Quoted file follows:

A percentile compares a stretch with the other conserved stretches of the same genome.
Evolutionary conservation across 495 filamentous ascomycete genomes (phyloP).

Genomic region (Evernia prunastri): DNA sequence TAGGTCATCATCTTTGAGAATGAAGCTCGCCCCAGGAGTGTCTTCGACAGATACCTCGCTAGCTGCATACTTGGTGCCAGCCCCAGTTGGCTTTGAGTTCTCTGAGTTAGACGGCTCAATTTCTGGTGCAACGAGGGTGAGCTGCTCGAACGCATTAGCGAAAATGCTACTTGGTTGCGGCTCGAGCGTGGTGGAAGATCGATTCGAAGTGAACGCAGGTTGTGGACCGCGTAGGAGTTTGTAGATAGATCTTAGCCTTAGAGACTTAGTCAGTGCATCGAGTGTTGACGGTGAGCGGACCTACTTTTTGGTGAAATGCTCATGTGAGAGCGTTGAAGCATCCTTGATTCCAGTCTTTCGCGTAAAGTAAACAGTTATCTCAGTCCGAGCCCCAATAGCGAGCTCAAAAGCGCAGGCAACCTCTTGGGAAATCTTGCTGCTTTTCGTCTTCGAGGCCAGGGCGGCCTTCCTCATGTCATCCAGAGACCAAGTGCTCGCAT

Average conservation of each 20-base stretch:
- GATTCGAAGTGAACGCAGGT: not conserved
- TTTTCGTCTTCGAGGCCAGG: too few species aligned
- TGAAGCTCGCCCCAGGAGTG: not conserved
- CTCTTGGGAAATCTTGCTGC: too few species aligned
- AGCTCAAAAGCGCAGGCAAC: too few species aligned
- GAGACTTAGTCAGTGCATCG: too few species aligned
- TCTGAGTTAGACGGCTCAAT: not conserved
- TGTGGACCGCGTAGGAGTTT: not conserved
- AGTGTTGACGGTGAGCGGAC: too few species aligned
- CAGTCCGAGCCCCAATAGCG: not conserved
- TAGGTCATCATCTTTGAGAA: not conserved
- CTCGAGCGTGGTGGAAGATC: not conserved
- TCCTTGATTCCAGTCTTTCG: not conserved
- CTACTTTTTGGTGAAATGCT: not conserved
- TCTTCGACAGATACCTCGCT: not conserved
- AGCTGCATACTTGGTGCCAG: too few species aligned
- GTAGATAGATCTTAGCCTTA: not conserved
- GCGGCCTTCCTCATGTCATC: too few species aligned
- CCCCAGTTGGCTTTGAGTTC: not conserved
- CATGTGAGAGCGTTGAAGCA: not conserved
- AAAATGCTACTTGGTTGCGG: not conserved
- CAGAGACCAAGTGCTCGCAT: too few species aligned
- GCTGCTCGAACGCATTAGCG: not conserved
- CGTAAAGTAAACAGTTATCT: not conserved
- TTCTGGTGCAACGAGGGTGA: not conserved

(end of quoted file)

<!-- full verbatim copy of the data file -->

A percentile compares a stretch with the other conserved stretches of the same genome.
Evolutionary conservation across 495 filamentous ascomycete genomes (phyloP).

Genomic region (Evernia prunastri): DNA sequence TAGGTCATCATCTTTGAGAATGAAGCTCGCCCCAGGAGTGTCTTCGACAGATACCTCGCTAGCTGCATACTTGGTGCCAGCCCCAGTTGGCTTTGAGTTCTCTGAGTTAGACGGCTCAATTTCTGGTGCAACGAGGGTGAGCTGCTCGAACGCATTAGCGAAAATGCTACTTGGTTGCGGCTCGAGCGTGGTGGAAGATCGATTCGAAGTGAACGCAGGTTGTGGACCGCGTAGGAGTTTGTAGATAGATCTTAGCCTTAGAGACTTAGTCAGTGCATCGAGTGTTGACGGTGAGCGGACCTACTTTTTGGTGAAATGCTCATGTGAGAGCGTTGAAGCATCCTTGATTCCAGTCTTTCGCGTAAAGTAAACAGTTATCTCAGTCCGAGCCCCAATAGCGAGCTCAAAAGCGCAGGCAACCTCTTGGGAAATCTTGCTGCTTTTCGTCTTCGAGGCCAGGGCGGCCTTCCTCATGTCATCCAGAGACCAAGTGCTCGCAT

Average conservation of each 20-base stretch:
- GATTCGAAGTGAACGCAGGT: not conserved
- TTTTCGTCTTCGAGGCCAGG: too few species aligned
- TGAAGCTCGCCCCAGGAGTG: not conserved
- CTCTTGGGAAATCTTGCTGC: too few species aligned
- AGCTCAAAAGCGCAGGCAAC: too few species aligned
- GAGACTTAGTCAGTGCATCG: too few species aligned
- TCTGAGTTAGACGGCTCAAT: not conserved
- TGTGGACCGCGTAGGAGTTT: not conserved
- AGTGTTGACGGTGAGCGGAC: too few species aligned
- CAGTCCGAGCCCCAATAGCG: not conserved
- TAGGTCATCATCTTTGAGAA: not conserved
- CTCGAGCGTGGTGGAAGATC: not conserved
- TCCTTGATTCCAGTCTTTCG: not conserved
- CTACTTTTTGGTGAAATGCT: not conserved
- TCTTCGACAGATACCTCGCT: not conserved
- AGCTGCATACTTGGTGCCAG: too few species aligned
- GTAGATAGATCTTAGCCTTA: not conserved
- GCGGCCTTCCTCATGTCATC: too few species aligned
- CCCCAGTTGGCTTTGAGTTC: not conserved
- CATGTGAGAGCGTTGAAGCA: not conserved
- AAAATGCTACTTGGTTGCGG: not conserved
- CAGAGACCAAGTGCTCGCAT: too few species aligned
- GCTGCTCGAACGCATTAGCG: not conserved
- CGTAAAGTAAACAGTTATCT: not conserved
- TTCTGGTGCAACGAGGGTGA: not conserved